[Arm-netbook] Debian GNU/Linux on tablet hardware
Luke Kenneth Casson Leighton
lkcl at lkcl.net
Fri Oct 28 22:01:24 BST 2011
On Fri, Oct 28, 2011 at 9:20 PM, Rob van der Hoeven
<robvanderhoeven at ziggo.nl> wrote:
> On Fri, 2011-10-28 at 19:54 +0000, Phil Endecott wrote:
>> Rob van der Hoeven <robvanderhoeven <at> ziggo.nl> writes:
>> > Mass produced hardware has a higher chance of being of good quality.
>> Absolute Rubbish. You are on a different planet.
> Mass production is expensive to start
rob. i just went to a lot of trouble to describe to you the
circumstances which i've spent nearly two years negotiating with
factories and also communicating directly with SoC vendors to find out
how they operate, which prove that *if* you are willing to do a deal,
mass production is *not* expensive to start.
to give you an idea of what it feels like, for me, to read that
blanket statement, i am actually feeling acute vertigo. the reason
for that acute vertigo is because i am trying to believe you, instead
of my own eyes and ears reading messages for a large fraction of my
the acute vertigo is caused because you are asking me to believe that
the last two years of my life were entirely a dream - a fantasy - that
the people who told me that they could take the hardware design from
the SoC vendor and cut/paste it "at cost", in return for nothing more
than a committment by me that i will guarantee that they will get the
software somehow (even if i have to do it myself) do not exist.
now, whilst i'm trying to make a joke about it i'm actually dead
serious about the acute vertigo.
so i apologise if i haven't been able to get across to you that this
is real - it's not a fantasy. i'll leave it at that, because any
attempt to make jokes after that (i wrote several, and deleted them
all) appear to be "flippant" or "sarcastic".
perhaps, as is more likely, there is a misunderstanding, for which i
again apologise, because this is quite a complex bit of negotiation
that i'm involved in.
perhaps you may have misunderstood one of several things:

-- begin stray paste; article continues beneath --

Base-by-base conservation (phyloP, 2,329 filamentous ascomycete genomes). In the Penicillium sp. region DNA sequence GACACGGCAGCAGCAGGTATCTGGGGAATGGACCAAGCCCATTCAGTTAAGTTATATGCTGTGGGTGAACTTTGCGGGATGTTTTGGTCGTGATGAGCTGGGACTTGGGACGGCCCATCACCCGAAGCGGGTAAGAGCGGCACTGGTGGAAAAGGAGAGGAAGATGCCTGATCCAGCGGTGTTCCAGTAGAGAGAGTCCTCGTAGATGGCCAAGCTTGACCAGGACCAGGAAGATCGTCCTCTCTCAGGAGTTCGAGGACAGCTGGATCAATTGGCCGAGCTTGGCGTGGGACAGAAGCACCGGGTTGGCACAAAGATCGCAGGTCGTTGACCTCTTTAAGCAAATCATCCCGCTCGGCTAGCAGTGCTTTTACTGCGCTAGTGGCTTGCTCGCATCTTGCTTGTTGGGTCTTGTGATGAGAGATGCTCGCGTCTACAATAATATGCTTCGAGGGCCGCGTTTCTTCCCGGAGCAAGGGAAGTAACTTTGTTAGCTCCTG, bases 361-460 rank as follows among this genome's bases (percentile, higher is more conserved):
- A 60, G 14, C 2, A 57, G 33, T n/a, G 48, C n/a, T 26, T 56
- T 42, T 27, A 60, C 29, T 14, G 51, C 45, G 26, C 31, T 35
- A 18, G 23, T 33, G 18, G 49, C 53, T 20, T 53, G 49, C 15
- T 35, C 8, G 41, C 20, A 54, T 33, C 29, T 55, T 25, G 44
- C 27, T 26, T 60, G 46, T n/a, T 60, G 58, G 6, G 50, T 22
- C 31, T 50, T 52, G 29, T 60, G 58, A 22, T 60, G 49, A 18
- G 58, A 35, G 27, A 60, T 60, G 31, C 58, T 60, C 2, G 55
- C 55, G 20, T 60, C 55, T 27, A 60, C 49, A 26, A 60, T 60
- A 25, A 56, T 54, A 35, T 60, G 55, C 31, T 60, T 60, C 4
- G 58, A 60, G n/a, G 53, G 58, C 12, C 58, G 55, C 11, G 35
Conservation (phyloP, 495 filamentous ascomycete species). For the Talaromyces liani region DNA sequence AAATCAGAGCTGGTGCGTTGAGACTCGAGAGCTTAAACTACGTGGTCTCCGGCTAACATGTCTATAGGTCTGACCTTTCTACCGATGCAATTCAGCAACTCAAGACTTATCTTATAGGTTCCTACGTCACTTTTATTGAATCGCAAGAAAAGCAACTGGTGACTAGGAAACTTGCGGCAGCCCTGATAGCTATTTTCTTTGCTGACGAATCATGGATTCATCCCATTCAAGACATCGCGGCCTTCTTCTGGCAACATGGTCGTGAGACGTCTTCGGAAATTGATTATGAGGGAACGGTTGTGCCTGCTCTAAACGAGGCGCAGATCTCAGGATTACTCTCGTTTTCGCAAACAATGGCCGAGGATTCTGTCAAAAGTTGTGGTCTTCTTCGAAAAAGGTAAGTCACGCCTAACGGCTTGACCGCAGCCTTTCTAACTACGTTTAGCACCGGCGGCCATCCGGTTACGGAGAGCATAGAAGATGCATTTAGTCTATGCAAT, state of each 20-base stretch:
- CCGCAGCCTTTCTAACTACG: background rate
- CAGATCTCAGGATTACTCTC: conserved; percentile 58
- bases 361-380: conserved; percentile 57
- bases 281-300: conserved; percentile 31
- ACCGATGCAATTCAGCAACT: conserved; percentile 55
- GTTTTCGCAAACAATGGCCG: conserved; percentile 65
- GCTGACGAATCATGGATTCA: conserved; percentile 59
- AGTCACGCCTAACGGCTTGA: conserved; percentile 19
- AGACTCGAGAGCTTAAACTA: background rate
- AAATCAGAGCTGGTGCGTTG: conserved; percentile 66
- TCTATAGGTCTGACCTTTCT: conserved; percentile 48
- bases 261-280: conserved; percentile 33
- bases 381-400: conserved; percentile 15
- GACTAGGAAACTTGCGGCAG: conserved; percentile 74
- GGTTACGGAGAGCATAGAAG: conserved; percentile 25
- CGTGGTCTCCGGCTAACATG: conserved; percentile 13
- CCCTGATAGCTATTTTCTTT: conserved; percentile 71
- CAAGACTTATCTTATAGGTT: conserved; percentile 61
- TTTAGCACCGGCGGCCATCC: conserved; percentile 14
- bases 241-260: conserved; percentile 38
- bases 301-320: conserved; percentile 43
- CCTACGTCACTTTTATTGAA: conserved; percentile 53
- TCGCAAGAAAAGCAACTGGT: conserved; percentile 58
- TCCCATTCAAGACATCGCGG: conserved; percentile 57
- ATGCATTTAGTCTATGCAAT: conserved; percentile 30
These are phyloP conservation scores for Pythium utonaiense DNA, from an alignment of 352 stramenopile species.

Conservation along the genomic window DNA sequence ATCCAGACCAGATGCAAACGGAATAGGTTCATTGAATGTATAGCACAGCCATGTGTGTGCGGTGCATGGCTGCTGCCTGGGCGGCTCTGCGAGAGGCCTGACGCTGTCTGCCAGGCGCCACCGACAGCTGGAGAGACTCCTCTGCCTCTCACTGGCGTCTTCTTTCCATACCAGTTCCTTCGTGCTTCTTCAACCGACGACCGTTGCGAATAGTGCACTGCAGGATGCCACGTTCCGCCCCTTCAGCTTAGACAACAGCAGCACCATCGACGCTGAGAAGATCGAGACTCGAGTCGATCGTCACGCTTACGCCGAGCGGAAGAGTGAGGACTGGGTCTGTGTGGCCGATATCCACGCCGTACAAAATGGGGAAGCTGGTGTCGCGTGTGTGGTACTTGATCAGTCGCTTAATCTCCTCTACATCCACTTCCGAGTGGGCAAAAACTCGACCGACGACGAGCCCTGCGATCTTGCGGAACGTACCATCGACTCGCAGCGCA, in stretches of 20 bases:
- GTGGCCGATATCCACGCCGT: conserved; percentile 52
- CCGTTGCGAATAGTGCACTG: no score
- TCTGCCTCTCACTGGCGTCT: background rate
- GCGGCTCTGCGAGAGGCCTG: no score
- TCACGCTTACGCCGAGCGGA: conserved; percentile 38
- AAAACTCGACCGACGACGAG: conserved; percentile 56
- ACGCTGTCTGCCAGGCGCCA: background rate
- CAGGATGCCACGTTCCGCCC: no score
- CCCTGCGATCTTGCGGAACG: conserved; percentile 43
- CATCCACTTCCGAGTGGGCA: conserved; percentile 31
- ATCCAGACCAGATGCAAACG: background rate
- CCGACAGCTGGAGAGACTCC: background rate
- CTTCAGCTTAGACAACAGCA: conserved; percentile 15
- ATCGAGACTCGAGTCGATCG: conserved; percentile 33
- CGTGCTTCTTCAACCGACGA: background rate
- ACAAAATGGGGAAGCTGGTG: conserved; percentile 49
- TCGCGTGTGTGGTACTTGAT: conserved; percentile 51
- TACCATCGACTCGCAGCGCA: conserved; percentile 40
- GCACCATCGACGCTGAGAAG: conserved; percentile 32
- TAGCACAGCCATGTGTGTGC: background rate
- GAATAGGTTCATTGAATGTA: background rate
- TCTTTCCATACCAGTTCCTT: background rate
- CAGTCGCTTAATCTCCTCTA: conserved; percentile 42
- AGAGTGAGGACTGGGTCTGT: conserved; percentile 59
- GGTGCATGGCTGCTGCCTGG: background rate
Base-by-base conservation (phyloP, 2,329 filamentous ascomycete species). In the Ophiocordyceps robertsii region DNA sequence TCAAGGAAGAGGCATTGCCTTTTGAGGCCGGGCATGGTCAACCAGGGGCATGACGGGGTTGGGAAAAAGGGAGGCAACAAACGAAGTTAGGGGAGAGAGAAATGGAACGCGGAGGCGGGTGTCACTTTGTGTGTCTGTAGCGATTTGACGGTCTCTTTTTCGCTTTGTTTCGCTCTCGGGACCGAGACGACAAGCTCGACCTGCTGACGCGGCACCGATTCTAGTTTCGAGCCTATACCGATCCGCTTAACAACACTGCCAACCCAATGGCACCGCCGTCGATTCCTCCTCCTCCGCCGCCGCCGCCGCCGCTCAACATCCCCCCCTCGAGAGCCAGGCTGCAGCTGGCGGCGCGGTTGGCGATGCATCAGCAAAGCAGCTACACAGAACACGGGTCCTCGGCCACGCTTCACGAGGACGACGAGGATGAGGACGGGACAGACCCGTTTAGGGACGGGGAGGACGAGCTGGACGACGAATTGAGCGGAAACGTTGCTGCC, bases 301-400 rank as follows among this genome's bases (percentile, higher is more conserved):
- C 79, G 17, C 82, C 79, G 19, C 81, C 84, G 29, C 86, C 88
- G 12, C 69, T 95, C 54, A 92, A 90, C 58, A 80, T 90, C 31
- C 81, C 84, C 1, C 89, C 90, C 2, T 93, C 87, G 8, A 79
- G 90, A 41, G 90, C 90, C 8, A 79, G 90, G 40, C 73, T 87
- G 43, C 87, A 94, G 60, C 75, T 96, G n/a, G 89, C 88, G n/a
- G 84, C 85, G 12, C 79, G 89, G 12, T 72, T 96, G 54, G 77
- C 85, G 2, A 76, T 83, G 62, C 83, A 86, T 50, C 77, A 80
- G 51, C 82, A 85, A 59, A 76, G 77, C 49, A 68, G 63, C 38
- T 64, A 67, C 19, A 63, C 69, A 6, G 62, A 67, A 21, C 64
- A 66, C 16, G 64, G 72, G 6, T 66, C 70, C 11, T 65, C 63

* that the factory is developing the entire hardware "from scratch" -
they are not.
* that the factory is using European or USA $150 per hour prices and
employees who wish to be paid $50 per hour - they are not.
* that the factory is supplying the software - they are not.
* that the factory is designing and supplying casework - they are
not: it's off-the-shelf casework.
now if any of those 4 things were part of the assumptions that you've
made, you would be absolutely correct.
* casework (see the OpenPandora project blogs for a good illustration)
typically costs upwards of $100,000 even using china factories. if
you _really_ want to get the price down, you have to pay a chinese
employee cash - about $7,000 will normally do it - to "moonlight", use
his employers' facilities and risk getting fired (he can always go
work at another factory, and he can do so once that $7000 gets a bit
low. c'est la vie...)
* a complete "from scratch" design typically takes 100 to 150 hours
(or access to software which costs $250,000 per week to license and
operate) - either way, you're looking at an insane amount of money
and, yes, taking an enormous risk.
i'll stop there, because it would i feel be counterproductive to keep
illustrating: i apologise for that but if anyone is interested i can
write further (off-list).
so i trust that we have a simple misunderstanding that you thought i
was talking about something different, when in fact i am talking about
taking advantage of some very very specific circumstances, criteria
and opportunities, all of which add up to a deal which does *not*
involve large sums of money changing hands, for any party involved.
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